Such a designation would require Kramer, who has not been involved with Atlanta’s popular science fiction convention for many years, to be under electronic monitoring “for the remainder of his ... natural life.”
The 56-year-old is asking a judge to review the case, arguing that one of the members of the state’s Sexual Offender Registration Review Board, which handed down the classification, should have recused himself.
The remainder of Kramer’s sentence was to be served on probation.
Kramer was also required to register as a sex offender and, in December, Georgia’s Sexual Offender Registration Review Board placed Kramer under a new classification: “sexually dangerous predator,” the ranking with the highest perceived risk for recidivism.
Law requires “SDPs” to be monitored by GPS for the rest of their lives.
But the legal team for Kramer, who was convicted of sexually assaulting three young boys between 1996 and 2000, filed a legal challenge last week in Fulton County Superior Court. The petition filed by attorney Stephen Reba argues that Kramer’s classification should be reviewed because Rich Vandever, who works in the Gwinnett County District Attorney’s Office, is a member of the SORRB.
That’s a no-no, Reba argues, because of a separate piece of ongoing litigation in which Kramer’s team claims that District Attorney Danny Porter and Judge Karen E. Beyers conspired to force him into his 2013 plea.
The DA’s office has been recused from representing the county in that case and an outside judge has been appointed.
"The participation of Mr. Porter's office in imposing this new classification of 'sexually dangerous predator' on Mr. Kramer was entirely inappropriate and illegal," Reba wrote in an email to The Atlanta Journal-Constitution. "For Mr. Kramer, who is approaching the end of his second decade of fighting for his innocence, this represents yet another instance of a prosecutor utilizing his substantial power to gain an unfair advantage."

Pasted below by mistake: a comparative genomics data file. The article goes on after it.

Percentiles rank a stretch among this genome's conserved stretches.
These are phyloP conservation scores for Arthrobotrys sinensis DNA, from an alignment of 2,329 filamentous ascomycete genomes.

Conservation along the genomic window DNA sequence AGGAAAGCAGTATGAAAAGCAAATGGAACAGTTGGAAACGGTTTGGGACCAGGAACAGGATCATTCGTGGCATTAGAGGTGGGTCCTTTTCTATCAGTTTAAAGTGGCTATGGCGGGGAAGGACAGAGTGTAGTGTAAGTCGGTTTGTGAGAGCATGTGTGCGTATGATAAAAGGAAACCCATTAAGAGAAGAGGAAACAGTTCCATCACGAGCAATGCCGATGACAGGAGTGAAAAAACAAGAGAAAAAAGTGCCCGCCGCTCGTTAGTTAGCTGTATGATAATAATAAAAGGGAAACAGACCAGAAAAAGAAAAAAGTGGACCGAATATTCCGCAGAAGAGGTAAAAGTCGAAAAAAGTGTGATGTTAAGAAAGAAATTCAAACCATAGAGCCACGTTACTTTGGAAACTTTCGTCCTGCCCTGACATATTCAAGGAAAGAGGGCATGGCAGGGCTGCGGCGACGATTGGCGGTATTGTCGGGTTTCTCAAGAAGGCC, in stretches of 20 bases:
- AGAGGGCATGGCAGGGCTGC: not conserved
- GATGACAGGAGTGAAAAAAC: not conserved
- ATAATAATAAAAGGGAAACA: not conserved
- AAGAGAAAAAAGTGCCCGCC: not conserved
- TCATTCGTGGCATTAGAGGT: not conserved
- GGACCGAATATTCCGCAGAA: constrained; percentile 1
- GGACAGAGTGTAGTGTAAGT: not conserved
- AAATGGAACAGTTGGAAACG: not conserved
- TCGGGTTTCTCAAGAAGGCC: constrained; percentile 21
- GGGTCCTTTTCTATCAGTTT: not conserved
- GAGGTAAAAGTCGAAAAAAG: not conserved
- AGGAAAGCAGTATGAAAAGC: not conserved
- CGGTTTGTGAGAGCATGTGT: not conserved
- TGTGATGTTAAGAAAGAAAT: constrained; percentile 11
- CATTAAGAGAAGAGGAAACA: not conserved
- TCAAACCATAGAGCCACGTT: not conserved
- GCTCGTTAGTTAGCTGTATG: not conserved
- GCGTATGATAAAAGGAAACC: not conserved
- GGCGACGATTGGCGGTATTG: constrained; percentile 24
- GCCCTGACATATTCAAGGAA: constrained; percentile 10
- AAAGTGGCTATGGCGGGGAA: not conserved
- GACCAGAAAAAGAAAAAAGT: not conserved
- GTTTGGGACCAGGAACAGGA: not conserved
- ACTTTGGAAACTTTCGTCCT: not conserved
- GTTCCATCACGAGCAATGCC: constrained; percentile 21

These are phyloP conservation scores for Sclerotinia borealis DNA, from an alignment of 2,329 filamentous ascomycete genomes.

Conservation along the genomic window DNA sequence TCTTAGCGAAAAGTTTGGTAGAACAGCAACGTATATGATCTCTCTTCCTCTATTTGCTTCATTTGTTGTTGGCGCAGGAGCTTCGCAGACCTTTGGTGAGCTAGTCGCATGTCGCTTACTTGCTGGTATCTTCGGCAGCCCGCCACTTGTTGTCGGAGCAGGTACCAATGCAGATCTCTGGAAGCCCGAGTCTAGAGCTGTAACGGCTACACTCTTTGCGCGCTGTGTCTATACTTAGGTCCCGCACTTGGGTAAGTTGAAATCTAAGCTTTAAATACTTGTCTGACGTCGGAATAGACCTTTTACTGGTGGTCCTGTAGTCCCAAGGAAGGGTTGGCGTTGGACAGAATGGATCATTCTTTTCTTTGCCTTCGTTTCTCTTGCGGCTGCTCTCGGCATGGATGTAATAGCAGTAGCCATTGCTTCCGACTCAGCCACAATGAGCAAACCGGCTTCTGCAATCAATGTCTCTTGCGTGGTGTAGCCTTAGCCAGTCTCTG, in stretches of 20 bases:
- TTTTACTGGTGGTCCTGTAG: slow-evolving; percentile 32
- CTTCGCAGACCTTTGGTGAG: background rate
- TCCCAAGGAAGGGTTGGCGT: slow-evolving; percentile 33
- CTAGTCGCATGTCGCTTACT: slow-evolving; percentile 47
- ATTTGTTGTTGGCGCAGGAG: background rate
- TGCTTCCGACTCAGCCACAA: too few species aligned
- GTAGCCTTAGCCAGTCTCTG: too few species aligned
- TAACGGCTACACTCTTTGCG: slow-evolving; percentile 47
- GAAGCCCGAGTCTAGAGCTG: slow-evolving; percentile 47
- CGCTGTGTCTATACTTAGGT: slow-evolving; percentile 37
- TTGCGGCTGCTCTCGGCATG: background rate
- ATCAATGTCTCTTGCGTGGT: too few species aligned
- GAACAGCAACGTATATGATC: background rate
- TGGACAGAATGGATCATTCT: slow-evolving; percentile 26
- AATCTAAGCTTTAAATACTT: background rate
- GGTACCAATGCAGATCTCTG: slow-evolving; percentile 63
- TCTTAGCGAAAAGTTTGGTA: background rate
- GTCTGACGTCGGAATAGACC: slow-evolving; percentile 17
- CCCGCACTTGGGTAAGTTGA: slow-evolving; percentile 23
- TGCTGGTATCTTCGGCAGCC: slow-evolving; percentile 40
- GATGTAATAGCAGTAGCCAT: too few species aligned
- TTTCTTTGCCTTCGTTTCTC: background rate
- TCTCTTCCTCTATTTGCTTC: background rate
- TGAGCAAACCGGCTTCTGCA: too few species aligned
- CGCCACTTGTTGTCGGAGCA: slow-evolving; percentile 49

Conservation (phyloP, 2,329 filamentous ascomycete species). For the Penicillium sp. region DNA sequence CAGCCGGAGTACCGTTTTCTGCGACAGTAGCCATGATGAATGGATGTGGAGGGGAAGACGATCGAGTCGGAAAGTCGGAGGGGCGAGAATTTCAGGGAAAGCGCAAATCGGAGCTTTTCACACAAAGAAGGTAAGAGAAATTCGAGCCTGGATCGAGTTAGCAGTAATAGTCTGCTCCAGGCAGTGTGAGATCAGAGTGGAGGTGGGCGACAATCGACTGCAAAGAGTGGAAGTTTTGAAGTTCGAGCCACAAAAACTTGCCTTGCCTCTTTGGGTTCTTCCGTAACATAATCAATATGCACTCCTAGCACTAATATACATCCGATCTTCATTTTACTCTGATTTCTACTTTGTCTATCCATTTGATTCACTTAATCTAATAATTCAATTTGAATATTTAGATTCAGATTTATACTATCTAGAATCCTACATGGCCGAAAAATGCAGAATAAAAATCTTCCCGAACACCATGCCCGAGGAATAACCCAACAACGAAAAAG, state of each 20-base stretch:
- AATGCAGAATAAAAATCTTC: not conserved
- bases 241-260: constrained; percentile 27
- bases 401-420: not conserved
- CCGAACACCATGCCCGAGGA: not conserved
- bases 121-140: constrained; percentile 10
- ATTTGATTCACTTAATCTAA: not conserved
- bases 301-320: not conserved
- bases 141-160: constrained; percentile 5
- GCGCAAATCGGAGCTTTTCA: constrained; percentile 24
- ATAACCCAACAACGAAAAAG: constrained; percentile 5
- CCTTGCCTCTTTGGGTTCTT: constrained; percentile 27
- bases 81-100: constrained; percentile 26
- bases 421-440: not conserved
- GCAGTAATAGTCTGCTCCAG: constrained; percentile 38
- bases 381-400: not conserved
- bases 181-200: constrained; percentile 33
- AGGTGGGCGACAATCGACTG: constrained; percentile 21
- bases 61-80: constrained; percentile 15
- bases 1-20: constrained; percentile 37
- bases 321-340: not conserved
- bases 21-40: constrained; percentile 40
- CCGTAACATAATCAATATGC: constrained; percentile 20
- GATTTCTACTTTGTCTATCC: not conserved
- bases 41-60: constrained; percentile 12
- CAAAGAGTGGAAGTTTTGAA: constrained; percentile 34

Tracy Alvord, the executive director of the SORRB, confirmed that Vandever was one of 13 board members who voted on Kramer’s case — but said he “was not aware that the case was Mr. Kramer.”
“All cases are identified by number so board members are not provided the offender’s name or identifying information (county of conviction for example),” Alvord wrote in an email. “This is to ensure objectivity.”
Alvord added that board members review cases prior to their meeting and there was “no discussion regarding Mr. Kramer’s case prior to voting.” She said the vote on Kramer’s classification was unanimous.
Alvord declined to comment on Kramer’s case itself.
Porter, the district attorney, did not immediately respond to a request for comment Tuesday.
Before taking over the AJC's morning newsletter, Tyler Estep worked as a reporter covering DeKalb County, its government and its people. A Gwinnett County native and University of Georgia graduate, he has been with the AJC since 2015. He previously covered his home county and served stints on the paper's hyperlocal and breaking news teams.